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The Mountaineer Online



Fort Drum civilian employees learn leadership skills, experience simulated convoy training


<p>Ron Cooper, Directorate of Plans, Training and Mobilization branch chief, tests out a machine gun during a simulated convoy training exercise July 19. Some 40 Fort Drum civilian employees learned about leadership in combat during an outing to the Reconfigurable Vehicle Tactical Trainer. (Photo by Michelle Kennedy).</p>

Ron Cooper, Directorate of Plans, Training and Mobilization branch chief, tests out a machine gun during a simulated convoy training exercise July 19. Some 40 Fort Drum civilian employees learned about leadership in combat during an outing to the Reconfigurable Vehicle Tactical Trainer. (Photo by Michelle Kennedy).

Michelle Kennedy

Staff Writer

Fort Drum civilian employees had an opportunity to step into Soldiers’ “boots” July 18 and 19 when they participated in a simulated convoy exercise at the Directorate of Plans, Training and Mobilization’s Reconfigurable Vehicle Tactical Trainer.
The training, which was part of the Leader Enhancement and Developmental Education Requirements program curriculum, gave some 40 Fort Drum civilian employees a taste of the same training Soldiers must complete.
Hands-on experience allowed the civilians to experience the same training as the Soldiers they serve every day, according to Melissa Haapala, Directorate of Human Resources Workforce Development Program manager, who helped facilitate the event.
“This event gives (civilians) a much better idea and a better
appreciation of what Soldiers train for and what they experience (during) combat operations,” she said.
The RVTT simulated a convoy mission in the desert. The civilian team was expected to drive humvees and fire simulated weapons to secure a downed aircraft.
“(The training mission gave the civilians a) different way to take a look at leadership – having the ability to be flexible and make decisions on the spot,” said Pete Conklin, RVTT computer-based training instructor. “(They’re forced to) think outside the box because situations in leadership roles change daily.”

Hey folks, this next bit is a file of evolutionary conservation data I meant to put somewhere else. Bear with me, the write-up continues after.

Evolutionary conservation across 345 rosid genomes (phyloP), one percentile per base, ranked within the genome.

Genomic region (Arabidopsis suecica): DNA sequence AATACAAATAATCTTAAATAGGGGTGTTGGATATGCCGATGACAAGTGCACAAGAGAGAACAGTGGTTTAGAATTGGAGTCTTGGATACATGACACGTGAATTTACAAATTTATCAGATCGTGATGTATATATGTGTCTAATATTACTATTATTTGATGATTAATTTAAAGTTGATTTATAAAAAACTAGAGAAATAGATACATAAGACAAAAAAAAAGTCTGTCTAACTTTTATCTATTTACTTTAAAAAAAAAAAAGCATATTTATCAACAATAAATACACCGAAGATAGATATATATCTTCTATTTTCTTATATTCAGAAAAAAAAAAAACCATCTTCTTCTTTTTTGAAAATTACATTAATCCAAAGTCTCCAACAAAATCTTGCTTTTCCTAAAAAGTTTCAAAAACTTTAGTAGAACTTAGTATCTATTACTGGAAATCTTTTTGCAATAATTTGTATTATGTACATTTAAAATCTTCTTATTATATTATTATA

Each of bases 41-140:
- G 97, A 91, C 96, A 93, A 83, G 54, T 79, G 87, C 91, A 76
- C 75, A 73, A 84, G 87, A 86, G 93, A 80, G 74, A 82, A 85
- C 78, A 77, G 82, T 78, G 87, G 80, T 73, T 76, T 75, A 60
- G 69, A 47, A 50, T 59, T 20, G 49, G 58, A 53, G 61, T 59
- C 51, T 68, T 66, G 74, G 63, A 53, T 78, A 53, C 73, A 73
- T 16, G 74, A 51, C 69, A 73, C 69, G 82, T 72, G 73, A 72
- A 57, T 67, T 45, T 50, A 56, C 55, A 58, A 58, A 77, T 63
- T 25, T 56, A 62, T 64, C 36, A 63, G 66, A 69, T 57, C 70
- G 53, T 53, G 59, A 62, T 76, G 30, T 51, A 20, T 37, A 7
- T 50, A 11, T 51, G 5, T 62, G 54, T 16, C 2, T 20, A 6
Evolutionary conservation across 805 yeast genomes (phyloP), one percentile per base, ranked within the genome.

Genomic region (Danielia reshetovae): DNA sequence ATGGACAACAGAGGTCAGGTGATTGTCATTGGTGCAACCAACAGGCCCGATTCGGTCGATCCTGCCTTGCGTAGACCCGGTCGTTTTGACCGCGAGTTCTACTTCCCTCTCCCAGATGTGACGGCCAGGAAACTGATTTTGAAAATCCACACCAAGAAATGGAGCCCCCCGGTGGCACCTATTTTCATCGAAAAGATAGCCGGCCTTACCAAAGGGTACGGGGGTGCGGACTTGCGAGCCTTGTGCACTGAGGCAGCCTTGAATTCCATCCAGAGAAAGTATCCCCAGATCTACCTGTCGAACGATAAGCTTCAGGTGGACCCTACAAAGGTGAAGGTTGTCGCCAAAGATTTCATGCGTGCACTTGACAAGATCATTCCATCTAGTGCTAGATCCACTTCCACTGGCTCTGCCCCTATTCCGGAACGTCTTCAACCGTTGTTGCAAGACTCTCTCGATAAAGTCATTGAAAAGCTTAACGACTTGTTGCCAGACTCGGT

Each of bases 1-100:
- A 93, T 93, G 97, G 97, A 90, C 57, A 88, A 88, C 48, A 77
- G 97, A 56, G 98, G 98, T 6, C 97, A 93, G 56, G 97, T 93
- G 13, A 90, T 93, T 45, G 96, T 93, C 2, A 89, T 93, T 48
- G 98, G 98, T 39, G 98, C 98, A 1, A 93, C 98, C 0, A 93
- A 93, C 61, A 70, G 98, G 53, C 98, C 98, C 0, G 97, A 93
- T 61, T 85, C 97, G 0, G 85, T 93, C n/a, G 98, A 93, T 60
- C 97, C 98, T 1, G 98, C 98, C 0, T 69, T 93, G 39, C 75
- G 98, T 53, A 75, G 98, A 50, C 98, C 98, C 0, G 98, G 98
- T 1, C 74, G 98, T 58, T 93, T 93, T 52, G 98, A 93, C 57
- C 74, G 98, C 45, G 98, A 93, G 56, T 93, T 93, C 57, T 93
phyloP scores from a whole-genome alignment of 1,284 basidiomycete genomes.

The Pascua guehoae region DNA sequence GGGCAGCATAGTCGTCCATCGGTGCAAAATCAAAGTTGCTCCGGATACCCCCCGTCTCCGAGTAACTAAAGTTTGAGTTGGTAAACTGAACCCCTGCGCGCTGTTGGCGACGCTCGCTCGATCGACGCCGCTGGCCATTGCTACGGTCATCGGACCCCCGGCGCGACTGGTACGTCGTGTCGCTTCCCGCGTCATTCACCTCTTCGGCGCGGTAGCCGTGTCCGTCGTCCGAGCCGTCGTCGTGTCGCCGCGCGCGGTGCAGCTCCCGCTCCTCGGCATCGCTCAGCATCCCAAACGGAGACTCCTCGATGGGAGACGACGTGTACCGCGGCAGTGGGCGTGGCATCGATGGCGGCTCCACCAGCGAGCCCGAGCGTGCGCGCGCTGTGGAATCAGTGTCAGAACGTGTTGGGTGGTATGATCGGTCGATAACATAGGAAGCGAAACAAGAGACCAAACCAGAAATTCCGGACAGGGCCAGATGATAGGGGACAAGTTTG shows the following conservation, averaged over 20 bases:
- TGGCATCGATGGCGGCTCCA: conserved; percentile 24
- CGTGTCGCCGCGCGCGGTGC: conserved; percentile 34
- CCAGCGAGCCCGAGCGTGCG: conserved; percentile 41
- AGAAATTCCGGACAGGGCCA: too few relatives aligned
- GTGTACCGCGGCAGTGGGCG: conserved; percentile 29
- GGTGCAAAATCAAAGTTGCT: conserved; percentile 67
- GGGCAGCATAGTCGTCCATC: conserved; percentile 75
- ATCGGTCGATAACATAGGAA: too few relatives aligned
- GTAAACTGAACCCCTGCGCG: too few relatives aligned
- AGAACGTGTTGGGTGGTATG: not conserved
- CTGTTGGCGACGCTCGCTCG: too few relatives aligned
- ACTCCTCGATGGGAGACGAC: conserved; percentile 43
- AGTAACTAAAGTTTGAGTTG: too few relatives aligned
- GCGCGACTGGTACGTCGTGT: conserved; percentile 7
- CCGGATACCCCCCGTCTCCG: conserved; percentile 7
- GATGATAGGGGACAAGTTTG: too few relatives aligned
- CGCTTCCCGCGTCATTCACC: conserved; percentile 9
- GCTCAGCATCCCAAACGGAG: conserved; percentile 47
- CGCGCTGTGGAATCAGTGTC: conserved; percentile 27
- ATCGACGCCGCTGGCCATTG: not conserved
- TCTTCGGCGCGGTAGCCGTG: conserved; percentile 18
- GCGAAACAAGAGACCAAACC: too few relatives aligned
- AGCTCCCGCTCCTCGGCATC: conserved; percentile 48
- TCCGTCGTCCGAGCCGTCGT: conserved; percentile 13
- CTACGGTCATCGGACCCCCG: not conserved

While the simulated training was only a “small sample of what Soldiers actually go through,” Conklin said he tried to replicate what troops do to cause leaders to make quick decisions.
Soldiers are required to make life-or-death situations on the battlefield, according to Robert McNeely, RVTT site manager.
“You have to make quick decisions in combat situations and make decisions faster than (civilians would normally be) comfortable with,” he said. “All decisions have consequences, some good and some bad, but during the (after-action review), we cover all the decisions they made and try to improve upon them.”
The simulated convoy mission not only gave the civilians a chance to think fast, but it also tested their communication skills.
“(The mission is important), but the biggest piece is communication,” McNeely said. “(Sometimes) they learn through radio conversation that what they’re communicating isn’t effective. Sometimes what they’re saying isn’t what their (team) needs to know.”
Good communication skills was one leadership trait Stephanie Sherwood, Mission Support Element program analyst, took away from the training.
“I now have a better understanding of the communication and teamwork it takes to accomplish a mission,” she said. “Our Soldiers’ mission is not just jumping into a humvee and looking for the bad guys. It entails much, much more – from securing a vehicle that may have been hit by a rocket-propelled grenade or a roadside bomb, a downed helicopter with classified information aboard, and providing medical and rescue support to their fellow Soldiers.”
Although she wasn’t sure what to expect from the training, Sherwood said she enjoyed the experience.
“I was impressed with how realistic and detailed this training is compared to real-live missions our Soldiers encounter when they are downrange,” she said. “The (simulator) is as real as it gets without actually being downrange.”
Another participant, Virginia Cooper, Army Community Service Information and Referral Program manager, was tasked with being the team leader for one of the missions.
“The training was awesome,” she said. “At first I was a little intimidated, and to a point I still am, (but) it exceeded my expectations.”
Cooper said the training gave her a better respect for service members, especially the command.
“I never thought about the stress of having that many people and their safety on one person’s shoulders,” she said. “The second thing I got from the training is the importance of (leaders’) decisions and actions and how it could affect others, even if it was just a simulation.”
Sherwood also said the training gave her a better idea of what Soldiers do and how they train for combat.
“Today, Soldiers can train as if they are in actual combat scenarios, preparing them better for what they are sent out to do,” she said. “I definitely have a new perspective on what our Soldiers are doing day in and day out and the kind of training they receive, readying them to accomplish their mission.”
Cooper agreed, adding that she plans to carry her experience over into her civilian life and how she leads others.
“This brought home the danger the (Soldiers) face and the importance of making sure they are properly trained to go on missions,” she said.
“My own son is deploying in September, and although I may never go through what he will go through, this has changed how I will support him, our Fort Drum service members and their Families,” Cooper added. “These guys (are under) a lot of stress, and they should not have to worry about home.”





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